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Section of Brighton's West Pier collapses into the sea
Brighton's iconic West Pier is crumbling into the sea.
Heritage experts have urged people to make the most of one of Brighton and Hove’s most iconic landmarks before it disappears forever.
The West Pier Trust confirmed that a section of the eastern side of the pier had collapsed over the weekend as a result of the bad weather.
There are fears that more of the derelict Victorian structure – already ravaged by two fires – could disappear in the near future.
West Pier Trust member and Brighton resident Martin Brown was one of the first to spot the damage. He photographed the pier on Friday, but when he returned on Monday the eastern section was missing.
He said: “It was with great sadness that I discovered that the grand old lady herself had become yet another victim of the recent arctic conditions.
"Only two days before, I photographed the seafront and the West Pier at the height of the snowstorm and marvelled at how the remains of the iconic Victorian structure, having survived the Second World War, years of dereliction and two arson attacks, continued to defy the elements."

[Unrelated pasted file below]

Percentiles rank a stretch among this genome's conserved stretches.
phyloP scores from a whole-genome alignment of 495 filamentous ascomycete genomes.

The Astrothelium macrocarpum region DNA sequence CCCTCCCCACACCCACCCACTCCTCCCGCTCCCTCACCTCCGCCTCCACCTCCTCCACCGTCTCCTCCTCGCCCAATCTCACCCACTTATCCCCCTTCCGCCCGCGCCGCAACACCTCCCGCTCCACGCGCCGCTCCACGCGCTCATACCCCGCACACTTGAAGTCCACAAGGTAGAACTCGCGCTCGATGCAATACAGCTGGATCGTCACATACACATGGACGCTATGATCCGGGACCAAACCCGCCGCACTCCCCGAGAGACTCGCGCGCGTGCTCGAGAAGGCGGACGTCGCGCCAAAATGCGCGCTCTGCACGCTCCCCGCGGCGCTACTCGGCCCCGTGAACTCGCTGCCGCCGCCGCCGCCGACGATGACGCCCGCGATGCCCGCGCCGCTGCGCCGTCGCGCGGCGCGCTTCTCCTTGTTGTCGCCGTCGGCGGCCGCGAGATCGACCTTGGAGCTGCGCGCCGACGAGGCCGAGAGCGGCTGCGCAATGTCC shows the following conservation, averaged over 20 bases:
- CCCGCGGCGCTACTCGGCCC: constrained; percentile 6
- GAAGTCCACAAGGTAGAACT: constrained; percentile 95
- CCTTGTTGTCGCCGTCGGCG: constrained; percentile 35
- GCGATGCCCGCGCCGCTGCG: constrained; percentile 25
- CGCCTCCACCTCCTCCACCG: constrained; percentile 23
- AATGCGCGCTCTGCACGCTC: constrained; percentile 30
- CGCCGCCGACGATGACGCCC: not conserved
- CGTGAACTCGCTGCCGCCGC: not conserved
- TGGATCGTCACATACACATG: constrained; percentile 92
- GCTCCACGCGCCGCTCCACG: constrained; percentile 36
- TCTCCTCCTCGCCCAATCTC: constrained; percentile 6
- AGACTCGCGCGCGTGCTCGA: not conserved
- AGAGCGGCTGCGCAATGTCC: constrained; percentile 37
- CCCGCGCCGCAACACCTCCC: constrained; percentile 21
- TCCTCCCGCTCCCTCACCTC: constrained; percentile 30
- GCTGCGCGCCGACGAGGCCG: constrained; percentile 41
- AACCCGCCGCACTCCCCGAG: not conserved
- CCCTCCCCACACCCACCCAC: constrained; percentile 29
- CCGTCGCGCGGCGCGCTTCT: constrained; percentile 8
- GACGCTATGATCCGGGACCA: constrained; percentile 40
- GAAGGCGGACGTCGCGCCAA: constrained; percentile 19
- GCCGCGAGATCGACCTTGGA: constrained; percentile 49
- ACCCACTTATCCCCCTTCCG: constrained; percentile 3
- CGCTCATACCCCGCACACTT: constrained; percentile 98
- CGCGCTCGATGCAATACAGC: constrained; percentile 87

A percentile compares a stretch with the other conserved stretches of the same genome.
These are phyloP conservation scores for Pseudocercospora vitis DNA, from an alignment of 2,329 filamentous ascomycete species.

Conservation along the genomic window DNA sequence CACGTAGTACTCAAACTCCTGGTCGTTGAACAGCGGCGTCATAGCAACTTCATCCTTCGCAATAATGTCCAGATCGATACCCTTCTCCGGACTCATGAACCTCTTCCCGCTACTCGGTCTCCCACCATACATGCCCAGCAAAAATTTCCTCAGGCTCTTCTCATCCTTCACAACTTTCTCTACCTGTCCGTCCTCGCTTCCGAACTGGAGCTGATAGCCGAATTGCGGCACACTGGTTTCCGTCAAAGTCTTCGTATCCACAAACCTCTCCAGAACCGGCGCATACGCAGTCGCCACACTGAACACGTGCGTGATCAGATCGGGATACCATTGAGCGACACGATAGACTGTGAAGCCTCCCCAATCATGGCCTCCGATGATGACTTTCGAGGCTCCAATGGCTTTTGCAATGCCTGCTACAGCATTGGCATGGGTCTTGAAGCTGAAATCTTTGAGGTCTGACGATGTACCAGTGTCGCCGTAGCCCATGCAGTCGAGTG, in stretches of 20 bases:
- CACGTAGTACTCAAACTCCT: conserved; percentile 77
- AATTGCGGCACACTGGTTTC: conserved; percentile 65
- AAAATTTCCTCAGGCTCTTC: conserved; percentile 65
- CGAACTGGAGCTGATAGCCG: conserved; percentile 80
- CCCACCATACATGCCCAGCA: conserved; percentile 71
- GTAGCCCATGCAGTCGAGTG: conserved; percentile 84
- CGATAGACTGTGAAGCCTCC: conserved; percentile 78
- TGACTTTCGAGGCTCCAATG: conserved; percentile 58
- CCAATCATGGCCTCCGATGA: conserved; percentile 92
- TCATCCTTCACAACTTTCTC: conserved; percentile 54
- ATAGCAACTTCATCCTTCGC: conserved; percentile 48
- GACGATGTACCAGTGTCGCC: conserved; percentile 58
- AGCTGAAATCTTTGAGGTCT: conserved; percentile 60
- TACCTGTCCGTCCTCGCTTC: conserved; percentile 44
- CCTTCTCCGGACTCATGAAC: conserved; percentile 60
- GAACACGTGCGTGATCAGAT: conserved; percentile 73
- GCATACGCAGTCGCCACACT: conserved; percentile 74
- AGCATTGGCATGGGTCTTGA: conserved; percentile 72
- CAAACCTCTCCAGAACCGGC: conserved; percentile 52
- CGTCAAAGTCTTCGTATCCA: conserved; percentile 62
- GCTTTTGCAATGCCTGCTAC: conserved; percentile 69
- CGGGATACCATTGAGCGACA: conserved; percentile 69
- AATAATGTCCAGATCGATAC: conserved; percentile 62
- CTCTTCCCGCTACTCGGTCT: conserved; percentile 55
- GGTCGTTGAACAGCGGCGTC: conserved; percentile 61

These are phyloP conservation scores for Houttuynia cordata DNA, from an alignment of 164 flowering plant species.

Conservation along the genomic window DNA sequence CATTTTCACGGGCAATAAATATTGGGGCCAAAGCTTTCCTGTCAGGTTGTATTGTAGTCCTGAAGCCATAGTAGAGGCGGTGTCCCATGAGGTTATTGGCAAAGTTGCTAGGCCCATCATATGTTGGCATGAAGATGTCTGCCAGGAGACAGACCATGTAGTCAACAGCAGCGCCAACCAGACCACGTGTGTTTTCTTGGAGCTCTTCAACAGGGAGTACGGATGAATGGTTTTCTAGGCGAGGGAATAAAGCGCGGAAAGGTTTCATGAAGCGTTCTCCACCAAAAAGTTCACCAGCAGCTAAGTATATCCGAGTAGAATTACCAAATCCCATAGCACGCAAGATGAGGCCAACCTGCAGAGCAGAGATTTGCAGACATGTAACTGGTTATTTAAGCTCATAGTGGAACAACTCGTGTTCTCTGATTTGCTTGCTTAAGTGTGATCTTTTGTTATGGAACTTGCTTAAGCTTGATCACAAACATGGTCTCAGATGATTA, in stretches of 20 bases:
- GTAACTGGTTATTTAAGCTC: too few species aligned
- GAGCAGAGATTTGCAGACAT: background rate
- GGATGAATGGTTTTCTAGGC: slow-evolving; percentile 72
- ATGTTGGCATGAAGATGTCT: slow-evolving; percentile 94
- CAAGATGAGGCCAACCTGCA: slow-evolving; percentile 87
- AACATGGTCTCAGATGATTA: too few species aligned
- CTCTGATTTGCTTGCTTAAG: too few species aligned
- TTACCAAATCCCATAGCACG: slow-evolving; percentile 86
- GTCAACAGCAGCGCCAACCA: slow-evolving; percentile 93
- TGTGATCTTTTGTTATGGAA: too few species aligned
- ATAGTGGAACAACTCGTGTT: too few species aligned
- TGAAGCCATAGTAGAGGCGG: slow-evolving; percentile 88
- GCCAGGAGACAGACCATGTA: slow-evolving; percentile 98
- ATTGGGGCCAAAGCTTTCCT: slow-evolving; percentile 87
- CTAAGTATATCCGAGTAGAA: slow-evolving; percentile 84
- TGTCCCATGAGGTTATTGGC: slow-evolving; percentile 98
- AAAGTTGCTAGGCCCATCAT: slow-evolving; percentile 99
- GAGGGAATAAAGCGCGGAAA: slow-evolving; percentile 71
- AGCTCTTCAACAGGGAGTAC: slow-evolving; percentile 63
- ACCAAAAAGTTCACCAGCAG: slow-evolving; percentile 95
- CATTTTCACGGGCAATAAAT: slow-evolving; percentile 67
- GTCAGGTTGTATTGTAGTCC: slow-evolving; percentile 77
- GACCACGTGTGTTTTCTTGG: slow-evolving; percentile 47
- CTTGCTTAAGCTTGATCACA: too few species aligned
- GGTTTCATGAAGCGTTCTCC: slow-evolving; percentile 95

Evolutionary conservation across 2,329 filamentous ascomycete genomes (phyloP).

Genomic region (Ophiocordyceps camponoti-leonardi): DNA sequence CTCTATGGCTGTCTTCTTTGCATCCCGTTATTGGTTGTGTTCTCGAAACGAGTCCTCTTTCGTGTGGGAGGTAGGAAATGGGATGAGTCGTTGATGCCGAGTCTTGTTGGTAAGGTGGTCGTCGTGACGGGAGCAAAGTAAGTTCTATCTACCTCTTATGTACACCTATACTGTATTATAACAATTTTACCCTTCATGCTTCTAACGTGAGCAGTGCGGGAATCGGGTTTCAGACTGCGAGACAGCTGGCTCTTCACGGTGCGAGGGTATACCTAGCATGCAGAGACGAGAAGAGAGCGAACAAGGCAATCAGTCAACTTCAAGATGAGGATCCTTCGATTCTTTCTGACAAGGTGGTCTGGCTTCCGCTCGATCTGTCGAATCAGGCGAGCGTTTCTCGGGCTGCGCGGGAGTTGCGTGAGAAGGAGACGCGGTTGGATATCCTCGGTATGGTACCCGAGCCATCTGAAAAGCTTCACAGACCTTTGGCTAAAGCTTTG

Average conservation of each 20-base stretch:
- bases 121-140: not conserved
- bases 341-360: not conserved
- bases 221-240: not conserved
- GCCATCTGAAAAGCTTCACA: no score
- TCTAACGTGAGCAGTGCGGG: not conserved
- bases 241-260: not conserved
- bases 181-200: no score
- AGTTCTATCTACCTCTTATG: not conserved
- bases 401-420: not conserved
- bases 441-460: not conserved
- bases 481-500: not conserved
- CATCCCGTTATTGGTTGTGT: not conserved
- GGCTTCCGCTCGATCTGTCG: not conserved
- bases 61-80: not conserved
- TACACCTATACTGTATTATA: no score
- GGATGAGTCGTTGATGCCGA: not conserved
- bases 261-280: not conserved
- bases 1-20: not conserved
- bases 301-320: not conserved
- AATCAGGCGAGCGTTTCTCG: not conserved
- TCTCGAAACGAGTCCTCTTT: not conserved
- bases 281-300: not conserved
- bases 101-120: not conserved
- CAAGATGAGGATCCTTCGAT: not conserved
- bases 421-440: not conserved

“On Monday morning however, my heart sank to see that the entire east side of the former pavilion had disappeared into the sea, changing the appearance of both the West Pier and the seafront for ever.
"As the years pass and as more of this structure inevitably succumbs to the elements we should all enjoy it while we can.”
The pier, designed and engineered by Eugenius Birch in 1863, was severely damaged by two arson attacks in 2003, then in 2010 the collapsed concert hall was declared a public hazard and removed.
The most recent damage is the first significant structural change to the skeletal structure – which is still the most photographed building in the city – since 2010.
Rachel Clark, chief executive of the West Pier Trust, said: “We don’t know exactly when it happened, but obviously in the last couple of days.
“Being a Victorian structure, it is extremely well built and since the fires in the last few years the changes to its appearance have been remarkably little.
“However it is a terrible, terrible shame, but it is unavoidable. The West Pier is a much loved landmark, but it is an unmaintained structure at the mercy of the elements.
“We really appreciate people sending us their photographs so we can see the changes.”
Engineer John Scatchard said the section lost to the sea was thought to have previously been a concrete balcony.
He added: “For a long time the columns have been broken.”
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